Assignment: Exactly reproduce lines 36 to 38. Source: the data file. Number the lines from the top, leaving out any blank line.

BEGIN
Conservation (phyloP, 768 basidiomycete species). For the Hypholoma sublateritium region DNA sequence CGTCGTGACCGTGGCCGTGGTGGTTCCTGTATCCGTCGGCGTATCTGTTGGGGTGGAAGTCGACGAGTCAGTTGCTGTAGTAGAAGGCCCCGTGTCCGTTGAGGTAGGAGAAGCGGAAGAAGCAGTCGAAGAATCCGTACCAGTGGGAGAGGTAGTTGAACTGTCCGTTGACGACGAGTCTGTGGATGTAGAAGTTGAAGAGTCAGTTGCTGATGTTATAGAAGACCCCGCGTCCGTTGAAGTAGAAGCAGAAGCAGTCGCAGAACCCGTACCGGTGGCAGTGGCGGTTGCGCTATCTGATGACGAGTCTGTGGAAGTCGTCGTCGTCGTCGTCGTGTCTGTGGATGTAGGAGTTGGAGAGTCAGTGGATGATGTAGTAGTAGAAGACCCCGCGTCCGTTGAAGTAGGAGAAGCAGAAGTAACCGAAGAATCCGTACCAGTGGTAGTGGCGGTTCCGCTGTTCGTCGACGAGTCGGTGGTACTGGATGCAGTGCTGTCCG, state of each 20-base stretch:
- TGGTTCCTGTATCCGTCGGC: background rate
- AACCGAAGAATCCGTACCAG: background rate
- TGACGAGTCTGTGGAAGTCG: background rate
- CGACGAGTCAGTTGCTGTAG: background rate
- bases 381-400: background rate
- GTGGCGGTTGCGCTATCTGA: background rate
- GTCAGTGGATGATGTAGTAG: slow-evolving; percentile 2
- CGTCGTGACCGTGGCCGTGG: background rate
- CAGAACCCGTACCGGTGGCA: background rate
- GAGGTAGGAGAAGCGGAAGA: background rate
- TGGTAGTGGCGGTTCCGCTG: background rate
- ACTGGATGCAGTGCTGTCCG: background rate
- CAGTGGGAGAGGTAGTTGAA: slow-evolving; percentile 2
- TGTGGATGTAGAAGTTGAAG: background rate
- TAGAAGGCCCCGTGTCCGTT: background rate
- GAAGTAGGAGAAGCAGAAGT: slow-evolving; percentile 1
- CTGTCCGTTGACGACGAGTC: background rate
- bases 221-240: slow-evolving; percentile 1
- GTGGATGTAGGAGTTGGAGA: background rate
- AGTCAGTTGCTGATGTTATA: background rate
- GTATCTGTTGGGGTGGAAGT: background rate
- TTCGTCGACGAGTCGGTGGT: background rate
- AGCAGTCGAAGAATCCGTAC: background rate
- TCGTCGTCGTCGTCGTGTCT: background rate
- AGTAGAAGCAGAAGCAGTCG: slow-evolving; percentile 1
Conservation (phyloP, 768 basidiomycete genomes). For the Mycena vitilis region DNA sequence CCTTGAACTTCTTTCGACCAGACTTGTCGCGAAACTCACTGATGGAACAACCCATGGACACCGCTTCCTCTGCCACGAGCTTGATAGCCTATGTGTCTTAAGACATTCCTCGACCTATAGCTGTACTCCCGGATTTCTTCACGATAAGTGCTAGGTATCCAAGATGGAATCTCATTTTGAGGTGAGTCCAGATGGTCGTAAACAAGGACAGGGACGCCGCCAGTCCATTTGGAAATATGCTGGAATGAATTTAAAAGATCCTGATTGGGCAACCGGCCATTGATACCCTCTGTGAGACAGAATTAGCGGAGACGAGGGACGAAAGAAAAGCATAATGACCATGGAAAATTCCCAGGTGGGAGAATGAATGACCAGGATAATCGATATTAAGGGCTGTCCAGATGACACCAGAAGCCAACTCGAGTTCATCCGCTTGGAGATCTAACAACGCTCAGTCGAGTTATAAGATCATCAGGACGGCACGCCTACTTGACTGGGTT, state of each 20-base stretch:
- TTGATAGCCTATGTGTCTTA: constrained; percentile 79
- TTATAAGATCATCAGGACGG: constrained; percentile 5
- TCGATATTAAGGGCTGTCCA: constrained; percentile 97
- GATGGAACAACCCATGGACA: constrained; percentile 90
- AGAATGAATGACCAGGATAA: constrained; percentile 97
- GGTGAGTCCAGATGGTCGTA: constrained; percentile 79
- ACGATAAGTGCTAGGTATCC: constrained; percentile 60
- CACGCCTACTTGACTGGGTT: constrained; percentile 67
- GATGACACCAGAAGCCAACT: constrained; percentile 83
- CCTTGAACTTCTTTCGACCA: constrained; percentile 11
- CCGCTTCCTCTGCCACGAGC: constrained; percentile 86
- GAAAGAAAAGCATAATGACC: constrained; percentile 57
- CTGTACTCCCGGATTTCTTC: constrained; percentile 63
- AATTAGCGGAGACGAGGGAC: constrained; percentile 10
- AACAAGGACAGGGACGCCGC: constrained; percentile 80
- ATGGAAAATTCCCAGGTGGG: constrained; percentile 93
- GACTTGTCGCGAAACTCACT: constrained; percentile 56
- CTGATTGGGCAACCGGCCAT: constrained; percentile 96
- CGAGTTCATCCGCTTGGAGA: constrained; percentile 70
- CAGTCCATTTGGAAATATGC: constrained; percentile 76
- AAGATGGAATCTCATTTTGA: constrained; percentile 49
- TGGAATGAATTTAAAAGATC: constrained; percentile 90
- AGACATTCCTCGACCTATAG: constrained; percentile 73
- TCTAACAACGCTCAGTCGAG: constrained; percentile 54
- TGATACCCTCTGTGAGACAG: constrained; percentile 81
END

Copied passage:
- GATGACACCAGAAGCCAACT: constrained; percentile 83
- CCTTGAACTTCTTTCGACCA: constrained; percentile 11
- CCGCTTCCTCTGCCACGAGC: constrained; percentile 86